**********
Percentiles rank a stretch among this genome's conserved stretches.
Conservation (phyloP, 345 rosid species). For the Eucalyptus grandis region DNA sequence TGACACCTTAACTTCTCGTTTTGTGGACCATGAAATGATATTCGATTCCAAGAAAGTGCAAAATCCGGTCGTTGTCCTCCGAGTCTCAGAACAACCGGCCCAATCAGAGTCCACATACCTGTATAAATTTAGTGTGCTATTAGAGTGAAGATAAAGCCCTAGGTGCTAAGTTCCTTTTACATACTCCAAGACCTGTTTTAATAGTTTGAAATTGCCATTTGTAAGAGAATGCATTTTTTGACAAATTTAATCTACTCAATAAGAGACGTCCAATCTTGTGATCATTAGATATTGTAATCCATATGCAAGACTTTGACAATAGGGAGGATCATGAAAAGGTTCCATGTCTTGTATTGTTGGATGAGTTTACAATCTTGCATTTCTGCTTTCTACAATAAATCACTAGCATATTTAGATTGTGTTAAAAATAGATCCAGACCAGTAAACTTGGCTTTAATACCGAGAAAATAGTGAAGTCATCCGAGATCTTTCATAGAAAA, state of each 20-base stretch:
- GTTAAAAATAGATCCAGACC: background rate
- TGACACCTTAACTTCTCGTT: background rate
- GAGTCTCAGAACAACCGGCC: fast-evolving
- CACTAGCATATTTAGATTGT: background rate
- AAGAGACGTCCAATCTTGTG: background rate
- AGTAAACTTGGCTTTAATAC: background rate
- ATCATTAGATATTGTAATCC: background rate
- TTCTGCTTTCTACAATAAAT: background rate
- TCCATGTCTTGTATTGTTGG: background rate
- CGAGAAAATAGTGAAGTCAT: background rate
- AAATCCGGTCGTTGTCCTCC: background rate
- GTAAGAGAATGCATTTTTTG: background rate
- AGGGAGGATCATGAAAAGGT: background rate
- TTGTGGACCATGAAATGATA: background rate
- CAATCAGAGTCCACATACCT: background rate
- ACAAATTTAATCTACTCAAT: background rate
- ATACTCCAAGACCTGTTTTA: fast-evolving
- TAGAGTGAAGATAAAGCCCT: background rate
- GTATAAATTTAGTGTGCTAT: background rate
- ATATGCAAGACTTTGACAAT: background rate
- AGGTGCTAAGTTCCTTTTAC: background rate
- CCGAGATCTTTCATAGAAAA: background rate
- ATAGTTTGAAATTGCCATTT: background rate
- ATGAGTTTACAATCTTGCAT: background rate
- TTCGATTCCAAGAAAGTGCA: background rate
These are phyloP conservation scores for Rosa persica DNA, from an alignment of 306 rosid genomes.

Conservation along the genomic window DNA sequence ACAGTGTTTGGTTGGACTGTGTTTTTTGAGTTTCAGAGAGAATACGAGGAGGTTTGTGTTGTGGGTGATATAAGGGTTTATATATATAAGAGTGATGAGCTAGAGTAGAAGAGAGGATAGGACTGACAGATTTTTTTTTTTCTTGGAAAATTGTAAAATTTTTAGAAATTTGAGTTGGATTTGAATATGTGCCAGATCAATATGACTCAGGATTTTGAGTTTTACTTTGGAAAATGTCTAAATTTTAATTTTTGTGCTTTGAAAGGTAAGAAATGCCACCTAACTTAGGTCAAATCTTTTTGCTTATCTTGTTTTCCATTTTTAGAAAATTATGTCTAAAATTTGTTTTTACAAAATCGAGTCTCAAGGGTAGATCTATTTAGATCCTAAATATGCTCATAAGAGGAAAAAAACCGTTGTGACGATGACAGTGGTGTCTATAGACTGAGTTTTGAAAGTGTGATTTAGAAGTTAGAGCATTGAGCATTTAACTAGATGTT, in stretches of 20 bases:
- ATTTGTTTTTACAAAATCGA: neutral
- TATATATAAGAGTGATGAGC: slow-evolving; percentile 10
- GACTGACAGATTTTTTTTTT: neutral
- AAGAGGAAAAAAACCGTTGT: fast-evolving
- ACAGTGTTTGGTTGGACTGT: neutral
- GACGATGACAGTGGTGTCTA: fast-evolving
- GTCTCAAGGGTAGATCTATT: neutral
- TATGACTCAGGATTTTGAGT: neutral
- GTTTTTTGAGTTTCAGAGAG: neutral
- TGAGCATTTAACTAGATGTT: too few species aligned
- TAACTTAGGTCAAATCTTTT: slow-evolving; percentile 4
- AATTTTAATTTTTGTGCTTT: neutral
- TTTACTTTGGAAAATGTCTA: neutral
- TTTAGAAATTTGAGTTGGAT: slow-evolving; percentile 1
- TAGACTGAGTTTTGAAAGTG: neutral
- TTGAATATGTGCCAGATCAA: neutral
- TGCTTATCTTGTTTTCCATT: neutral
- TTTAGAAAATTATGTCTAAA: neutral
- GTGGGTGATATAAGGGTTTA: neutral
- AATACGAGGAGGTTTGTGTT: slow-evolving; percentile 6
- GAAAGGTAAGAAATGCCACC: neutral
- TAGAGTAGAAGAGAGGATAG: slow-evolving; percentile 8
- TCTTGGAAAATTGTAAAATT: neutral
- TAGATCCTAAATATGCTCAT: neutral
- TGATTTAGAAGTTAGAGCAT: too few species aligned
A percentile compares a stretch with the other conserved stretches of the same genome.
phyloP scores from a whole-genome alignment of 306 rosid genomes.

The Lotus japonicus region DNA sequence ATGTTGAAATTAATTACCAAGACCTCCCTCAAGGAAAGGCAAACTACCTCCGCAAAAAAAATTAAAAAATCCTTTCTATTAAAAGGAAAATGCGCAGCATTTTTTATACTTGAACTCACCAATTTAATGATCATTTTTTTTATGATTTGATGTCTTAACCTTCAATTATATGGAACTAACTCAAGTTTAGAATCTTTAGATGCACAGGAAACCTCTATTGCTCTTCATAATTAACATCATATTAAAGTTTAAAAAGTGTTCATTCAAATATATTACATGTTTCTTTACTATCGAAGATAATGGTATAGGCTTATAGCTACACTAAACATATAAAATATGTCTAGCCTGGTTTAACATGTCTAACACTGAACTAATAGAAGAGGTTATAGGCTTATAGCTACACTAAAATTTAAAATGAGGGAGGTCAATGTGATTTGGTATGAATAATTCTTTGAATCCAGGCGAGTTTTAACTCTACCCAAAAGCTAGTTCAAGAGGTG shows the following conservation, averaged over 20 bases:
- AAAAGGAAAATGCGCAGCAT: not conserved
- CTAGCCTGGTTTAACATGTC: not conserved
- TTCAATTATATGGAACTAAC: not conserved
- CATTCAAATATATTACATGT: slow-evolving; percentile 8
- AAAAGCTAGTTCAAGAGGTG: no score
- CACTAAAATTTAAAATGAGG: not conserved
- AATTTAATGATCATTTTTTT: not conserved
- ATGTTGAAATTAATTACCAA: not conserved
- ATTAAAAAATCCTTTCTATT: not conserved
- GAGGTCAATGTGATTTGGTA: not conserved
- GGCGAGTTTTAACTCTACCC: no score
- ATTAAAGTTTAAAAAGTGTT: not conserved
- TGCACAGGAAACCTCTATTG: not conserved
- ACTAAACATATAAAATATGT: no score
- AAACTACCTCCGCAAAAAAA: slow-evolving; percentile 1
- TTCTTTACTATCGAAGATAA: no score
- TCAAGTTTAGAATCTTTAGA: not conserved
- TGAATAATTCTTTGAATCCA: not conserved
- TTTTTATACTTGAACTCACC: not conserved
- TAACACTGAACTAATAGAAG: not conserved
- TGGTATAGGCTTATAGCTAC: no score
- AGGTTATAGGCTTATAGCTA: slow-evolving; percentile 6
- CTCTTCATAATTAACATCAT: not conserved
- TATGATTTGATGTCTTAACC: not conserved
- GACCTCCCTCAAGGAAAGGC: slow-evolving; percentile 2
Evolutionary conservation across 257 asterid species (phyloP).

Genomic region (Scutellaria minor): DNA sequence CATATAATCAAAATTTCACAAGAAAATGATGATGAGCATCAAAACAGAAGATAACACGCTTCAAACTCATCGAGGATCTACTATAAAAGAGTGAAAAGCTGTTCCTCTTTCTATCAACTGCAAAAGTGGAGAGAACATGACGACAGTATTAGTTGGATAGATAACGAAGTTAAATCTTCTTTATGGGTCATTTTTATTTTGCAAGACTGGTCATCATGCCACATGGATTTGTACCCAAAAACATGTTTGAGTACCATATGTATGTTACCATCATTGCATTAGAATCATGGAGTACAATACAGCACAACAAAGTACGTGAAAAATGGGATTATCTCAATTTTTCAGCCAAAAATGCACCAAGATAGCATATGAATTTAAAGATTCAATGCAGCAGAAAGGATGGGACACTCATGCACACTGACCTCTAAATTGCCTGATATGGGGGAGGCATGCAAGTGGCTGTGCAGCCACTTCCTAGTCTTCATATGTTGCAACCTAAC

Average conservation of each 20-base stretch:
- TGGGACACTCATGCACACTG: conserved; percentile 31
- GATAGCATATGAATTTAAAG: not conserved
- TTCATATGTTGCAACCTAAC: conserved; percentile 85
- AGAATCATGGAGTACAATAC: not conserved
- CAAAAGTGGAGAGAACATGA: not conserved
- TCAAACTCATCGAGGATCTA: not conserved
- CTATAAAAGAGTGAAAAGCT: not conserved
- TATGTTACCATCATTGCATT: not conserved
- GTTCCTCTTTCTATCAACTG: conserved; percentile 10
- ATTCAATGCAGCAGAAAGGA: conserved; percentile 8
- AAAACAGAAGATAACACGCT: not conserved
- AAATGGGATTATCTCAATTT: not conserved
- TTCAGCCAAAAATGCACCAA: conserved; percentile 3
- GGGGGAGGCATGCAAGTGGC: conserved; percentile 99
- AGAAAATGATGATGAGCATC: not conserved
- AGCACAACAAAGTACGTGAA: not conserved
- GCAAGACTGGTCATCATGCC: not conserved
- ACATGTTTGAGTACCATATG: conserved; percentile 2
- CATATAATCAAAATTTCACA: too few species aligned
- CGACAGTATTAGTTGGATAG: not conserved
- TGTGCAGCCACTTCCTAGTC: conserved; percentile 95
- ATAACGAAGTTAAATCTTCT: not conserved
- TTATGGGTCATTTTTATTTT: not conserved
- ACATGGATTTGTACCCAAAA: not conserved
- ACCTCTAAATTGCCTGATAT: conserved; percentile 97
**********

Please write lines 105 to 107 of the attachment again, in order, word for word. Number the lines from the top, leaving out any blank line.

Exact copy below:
- CGACAGTATTAGTTGGATAG: not conserved
- TGTGCAGCCACTTCCTAGTC: conserved; percentile 95
- ATAACGAAGTTAAATCTTCT: not conserved